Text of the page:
Trumpeter Alvaro Caravaca of Budd Lake, NJ, soloed on Wayne Shorter’s “United”, arranged by Javier Nero. Bassist Laura Simone-Martin of Lawrenceville, NJ, soloed on Carla Bley’s “Lawns”, also arranged by Nero. Those were the two New Jersey high school musicians who participated in this year’s Carnegie Hall NYO Jazz ensemble, which gave its opening concert on Tuesday night, March 25. in Carnegie Hall’s Isaac Stern Auditorium. (Caravaca is far upper right in photo, which also includes Simone-Martin on bass).
They were joined by 20 additional young jazz artists from around the country, playing such selections as Duke Ellington’s “Things to Come”, arranged by Chris Crenshaw; Roy Hargrove’s Strasbourg/St. Denis, arranged by David Gibson; and Noriko Ueda’s “Uneven Pieces”, which NYO Director and trumpeter Sean Jones pointed out, “is a new composition for this ensemble arranged by its composer.”
It would be hard to single out highlights from this exhilarating evening, but two performances do merit special mention. The playing of the Dizzy Gillespie/Frank Paparelli jazz standard, “A Night in Tunisia”, featured a special guest, Gillespie protégé Jon Faddis, who was apparently a mentor to Jones, who introduced him as “a man who changed my life.” Then, Faddis teamed up with student trumpeter Nathaniel Williford of Kissimmee, Fl, for a scintillating, friendly cutting contest that excited an already rollicking Carnegie Hall audience.
Following “A Night in Tunisia”, Jones introduced “the first composition I’ve done for this ensemble.” Called “The 29ers”, it saluted several jazz artists born on the 29th of the month. Among them: Duke Ellington (April 29, 1899), Billy Strayhorn (November 29, 1915), Wycliffe Gordon (May 29, 1967), and Jones (May 29, 1978). The performance of “The 29ers” was its world premiere, commissioned by Carnegie Hall.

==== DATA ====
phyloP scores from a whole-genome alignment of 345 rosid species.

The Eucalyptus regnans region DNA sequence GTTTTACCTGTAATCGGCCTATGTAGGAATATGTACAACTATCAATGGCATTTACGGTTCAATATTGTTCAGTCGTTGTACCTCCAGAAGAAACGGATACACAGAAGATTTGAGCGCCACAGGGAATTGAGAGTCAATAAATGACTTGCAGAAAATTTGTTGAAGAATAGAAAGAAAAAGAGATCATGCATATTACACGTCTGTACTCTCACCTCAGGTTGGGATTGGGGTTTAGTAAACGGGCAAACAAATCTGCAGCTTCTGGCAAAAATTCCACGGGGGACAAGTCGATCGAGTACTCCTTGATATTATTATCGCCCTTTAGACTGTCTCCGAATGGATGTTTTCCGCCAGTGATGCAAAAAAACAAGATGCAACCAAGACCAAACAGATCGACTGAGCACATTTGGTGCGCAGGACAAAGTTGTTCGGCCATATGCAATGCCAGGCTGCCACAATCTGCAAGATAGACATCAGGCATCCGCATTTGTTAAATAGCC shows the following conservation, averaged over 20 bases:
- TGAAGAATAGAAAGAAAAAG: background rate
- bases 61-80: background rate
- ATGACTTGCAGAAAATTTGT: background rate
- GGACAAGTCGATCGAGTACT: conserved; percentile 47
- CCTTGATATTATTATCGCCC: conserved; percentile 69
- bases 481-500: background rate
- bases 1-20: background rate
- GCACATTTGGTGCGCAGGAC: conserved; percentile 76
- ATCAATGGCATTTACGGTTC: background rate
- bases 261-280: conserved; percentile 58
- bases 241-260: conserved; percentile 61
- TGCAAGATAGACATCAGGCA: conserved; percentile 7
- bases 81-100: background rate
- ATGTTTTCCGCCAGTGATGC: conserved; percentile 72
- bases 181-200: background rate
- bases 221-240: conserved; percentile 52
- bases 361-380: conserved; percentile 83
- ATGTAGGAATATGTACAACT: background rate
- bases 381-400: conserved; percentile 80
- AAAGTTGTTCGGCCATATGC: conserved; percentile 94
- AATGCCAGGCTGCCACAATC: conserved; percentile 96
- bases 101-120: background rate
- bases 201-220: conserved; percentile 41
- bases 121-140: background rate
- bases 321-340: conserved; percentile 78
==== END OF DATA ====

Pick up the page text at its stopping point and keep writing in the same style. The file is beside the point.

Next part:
The guest artist for this concert and the subsequent NYO Jazz ensemble tour was National Endowment for the Arts Jazz Master vocalist Dee Dee Bridgewater, and she electrified the Carnegie Hall crowd with performances that included Duke Ellington’s “Cottontail”, arranged by Slide Hampton (a Grammy Award winner) and Mongo Santamaria’s “Afro Blue”, arranged by John Clayton.
After the Carnegie Hall performance, the NYO Jazz ensemble departed on an international European tour that includes such destinations as Amsterdam, Berlin, and St. Moritz.-SANFORD JOSEPHSON
PHOTO BY TODD ROSENBERG
For more about NYO Jazz, see the”Rising Stars: NYO Jazz, JHK All-Stars post in the News section of njjs.org or the article on page 26 of the July/August issue of Jersey Jazz Magazine.